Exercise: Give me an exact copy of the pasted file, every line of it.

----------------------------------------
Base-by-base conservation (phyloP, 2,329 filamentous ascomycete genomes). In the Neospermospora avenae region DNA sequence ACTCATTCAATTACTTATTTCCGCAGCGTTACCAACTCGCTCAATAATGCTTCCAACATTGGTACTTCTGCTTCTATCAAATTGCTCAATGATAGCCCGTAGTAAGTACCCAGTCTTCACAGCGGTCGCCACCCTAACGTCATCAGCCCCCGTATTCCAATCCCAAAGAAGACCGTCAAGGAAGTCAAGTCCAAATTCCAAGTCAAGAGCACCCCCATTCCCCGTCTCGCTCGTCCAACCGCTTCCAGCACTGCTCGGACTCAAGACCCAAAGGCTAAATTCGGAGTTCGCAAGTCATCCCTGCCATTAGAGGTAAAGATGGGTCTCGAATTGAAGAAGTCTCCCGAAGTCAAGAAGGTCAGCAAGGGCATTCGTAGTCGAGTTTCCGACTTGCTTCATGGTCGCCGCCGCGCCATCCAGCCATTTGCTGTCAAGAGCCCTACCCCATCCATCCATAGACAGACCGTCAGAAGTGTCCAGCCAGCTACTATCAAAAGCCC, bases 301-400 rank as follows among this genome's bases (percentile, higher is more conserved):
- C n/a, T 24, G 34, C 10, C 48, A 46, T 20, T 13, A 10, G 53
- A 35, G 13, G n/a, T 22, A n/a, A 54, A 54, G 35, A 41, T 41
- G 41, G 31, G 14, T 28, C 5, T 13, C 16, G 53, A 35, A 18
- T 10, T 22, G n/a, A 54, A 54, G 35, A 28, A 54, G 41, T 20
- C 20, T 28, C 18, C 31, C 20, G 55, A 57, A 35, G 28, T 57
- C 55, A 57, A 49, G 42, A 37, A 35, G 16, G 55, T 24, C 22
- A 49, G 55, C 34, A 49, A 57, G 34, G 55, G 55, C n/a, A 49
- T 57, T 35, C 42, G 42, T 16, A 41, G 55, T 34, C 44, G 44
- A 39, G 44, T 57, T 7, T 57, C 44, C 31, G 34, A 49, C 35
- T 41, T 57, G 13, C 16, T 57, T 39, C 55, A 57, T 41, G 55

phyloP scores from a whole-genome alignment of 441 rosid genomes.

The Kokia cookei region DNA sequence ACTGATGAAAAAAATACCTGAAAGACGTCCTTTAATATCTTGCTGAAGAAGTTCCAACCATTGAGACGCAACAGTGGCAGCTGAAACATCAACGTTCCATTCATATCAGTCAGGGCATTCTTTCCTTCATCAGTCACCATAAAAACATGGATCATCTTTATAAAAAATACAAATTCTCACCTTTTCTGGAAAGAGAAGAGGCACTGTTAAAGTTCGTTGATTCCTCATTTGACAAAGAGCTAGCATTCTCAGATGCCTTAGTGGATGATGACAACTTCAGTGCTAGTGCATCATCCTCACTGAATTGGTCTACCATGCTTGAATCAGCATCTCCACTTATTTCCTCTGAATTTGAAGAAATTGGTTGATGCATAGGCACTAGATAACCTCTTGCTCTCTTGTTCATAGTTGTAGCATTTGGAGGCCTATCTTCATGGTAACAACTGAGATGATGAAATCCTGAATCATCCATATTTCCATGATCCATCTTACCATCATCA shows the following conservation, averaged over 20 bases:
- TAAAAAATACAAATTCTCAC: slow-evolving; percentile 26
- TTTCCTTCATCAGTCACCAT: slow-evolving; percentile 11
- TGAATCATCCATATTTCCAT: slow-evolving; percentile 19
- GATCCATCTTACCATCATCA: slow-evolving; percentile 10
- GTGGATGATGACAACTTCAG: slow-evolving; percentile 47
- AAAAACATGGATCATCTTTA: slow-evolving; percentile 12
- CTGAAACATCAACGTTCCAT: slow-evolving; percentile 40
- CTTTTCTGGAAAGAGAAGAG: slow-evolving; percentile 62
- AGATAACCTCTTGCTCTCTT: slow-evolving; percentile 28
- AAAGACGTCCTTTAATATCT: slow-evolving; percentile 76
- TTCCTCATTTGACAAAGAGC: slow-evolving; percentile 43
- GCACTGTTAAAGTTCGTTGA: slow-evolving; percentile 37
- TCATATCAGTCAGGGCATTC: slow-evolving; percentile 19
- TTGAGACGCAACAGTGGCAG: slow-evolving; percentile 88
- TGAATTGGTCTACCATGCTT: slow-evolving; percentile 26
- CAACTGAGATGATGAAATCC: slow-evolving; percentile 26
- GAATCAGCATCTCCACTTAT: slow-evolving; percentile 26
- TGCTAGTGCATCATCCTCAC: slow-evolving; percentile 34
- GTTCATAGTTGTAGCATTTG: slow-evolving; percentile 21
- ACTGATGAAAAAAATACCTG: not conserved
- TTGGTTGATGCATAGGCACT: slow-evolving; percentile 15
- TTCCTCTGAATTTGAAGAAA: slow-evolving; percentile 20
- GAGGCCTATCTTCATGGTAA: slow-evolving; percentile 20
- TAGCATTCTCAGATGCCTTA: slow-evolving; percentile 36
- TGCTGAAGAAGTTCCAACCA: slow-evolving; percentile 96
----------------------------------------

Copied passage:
Base-by-base conservation (phyloP, 2,329 filamentous ascomycete genomes). In the Neospermospora avenae region DNA sequence ACTCATTCAATTACTTATTTCCGCAGCGTTACCAACTCGCTCAATAATGCTTCCAACATTGGTACTTCTGCTTCTATCAAATTGCTCAATGATAGCCCGTAGTAAGTACCCAGTCTTCACAGCGGTCGCCACCCTAACGTCATCAGCCCCCGTATTCCAATCCCAAAGAAGACCGTCAAGGAAGTCAAGTCCAAATTCCAAGTCAAGAGCACCCCCATTCCCCGTCTCGCTCGTCCAACCGCTTCCAGCACTGCTCGGACTCAAGACCCAAAGGCTAAATTCGGAGTTCGCAAGTCATCCCTGCCATTAGAGGTAAAGATGGGTCTCGAATTGAAGAAGTCTCCCGAAGTCAAGAAGGTCAGCAAGGGCATTCGTAGTCGAGTTTCCGACTTGCTTCATGGTCGCCGCCGCGCCATCCAGCCATTTGCTGTCAAGAGCCCTACCCCATCCATCCATAGACAGACCGTCAGAAGTGTCCAGCCAGCTACTATCAAAAGCCC, bases 301-400 rank as follows among this genome's bases (percentile, higher is more conserved):
- C n/a, T 24, G 34, C 10, C 48, A 46, T 20, T 13, A 10, G 53
- A 35, G 13, G n/a, T 22, A n/a, A 54, A 54, G 35, A 41, T 41
- G 41, G 31, G 14, T 28, C 5, T 13, C 16, G 53, A 35, A 18
- T 10, T 22, G n/a, A 54, A 54, G 35, A 28, A 54, G 41, T 20
- C 20, T 28, C 18, C 31, C 20, G 55, A 57, A 35, G 28, T 57
- C 55, A 57, A 49, G 42, A 37, A 35, G 16, G 55, T 24, C 22
- A 49, G 55, C 34, A 49, A 57, G 34, G 55, G 55, C n/a, A 49
- T 57, T 35, C 42, G 42, T 16, A 41, G 55, T 34, C 44, G 44
- A 39, G 44, T 57, T 7, T 57, C 44, C 31, G 34, A 49, C 35
- T 41, T 57, G 13, C 16, T 57, T 39, C 55, A 57, T 41, G 55

phyloP scores from a whole-genome alignment of 441 rosid genomes.

The Kokia cookei region DNA sequence ACTGATGAAAAAAATACCTGAAAGACGTCCTTTAATATCTTGCTGAAGAAGTTCCAACCATTGAGACGCAACAGTGGCAGCTGAAACATCAACGTTCCATTCATATCAGTCAGGGCATTCTTTCCTTCATCAGTCACCATAAAAACATGGATCATCTTTATAAAAAATACAAATTCTCACCTTTTCTGGAAAGAGAAGAGGCACTGTTAAAGTTCGTTGATTCCTCATTTGACAAAGAGCTAGCATTCTCAGATGCCTTAGTGGATGATGACAACTTCAGTGCTAGTGCATCATCCTCACTGAATTGGTCTACCATGCTTGAATCAGCATCTCCACTTATTTCCTCTGAATTTGAAGAAATTGGTTGATGCATAGGCACTAGATAACCTCTTGCTCTCTTGTTCATAGTTGTAGCATTTGGAGGCCTATCTTCATGGTAACAACTGAGATGATGAAATCCTGAATCATCCATATTTCCATGATCCATCTTACCATCATCA shows the following conservation, averaged over 20 bases:
- TAAAAAATACAAATTCTCAC: slow-evolving; percentile 26
- TTTCCTTCATCAGTCACCAT: slow-evolving; percentile 11
- TGAATCATCCATATTTCCAT: slow-evolving; percentile 19
- GATCCATCTTACCATCATCA: slow-evolving; percentile 10
- GTGGATGATGACAACTTCAG: slow-evolving; percentile 47
- AAAAACATGGATCATCTTTA: slow-evolving; percentile 12
- CTGAAACATCAACGTTCCAT: slow-evolving; percentile 40
- CTTTTCTGGAAAGAGAAGAG: slow-evolving; percentile 62
- AGATAACCTCTTGCTCTCTT: slow-evolving; percentile 28
- AAAGACGTCCTTTAATATCT: slow-evolving; percentile 76
- TTCCTCATTTGACAAAGAGC: slow-evolving; percentile 43
- GCACTGTTAAAGTTCGTTGA: slow-evolving; percentile 37
- TCATATCAGTCAGGGCATTC: slow-evolving; percentile 19
- TTGAGACGCAACAGTGGCAG: slow-evolving; percentile 88
- TGAATTGGTCTACCATGCTT: slow-evolving; percentile 26
- CAACTGAGATGATGAAATCC: slow-evolving; percentile 26
- GAATCAGCATCTCCACTTAT: slow-evolving; percentile 26
- TGCTAGTGCATCATCCTCAC: slow-evolving; percentile 34
- GTTCATAGTTGTAGCATTTG: slow-evolving; percentile 21
- ACTGATGAAAAAAATACCTG: not conserved
- TTGGTTGATGCATAGGCACT: slow-evolving; percentile 15
- TTCCTCTGAATTTGAAGAAA: slow-evolving; percentile 20
- GAGGCCTATCTTCATGGTAA: slow-evolving; percentile 20
- TAGCATTCTCAGATGCCTTA: slow-evolving; percentile 36
- TGCTGAAGAAGTTCCAACCA: slow-evolving; percentile 96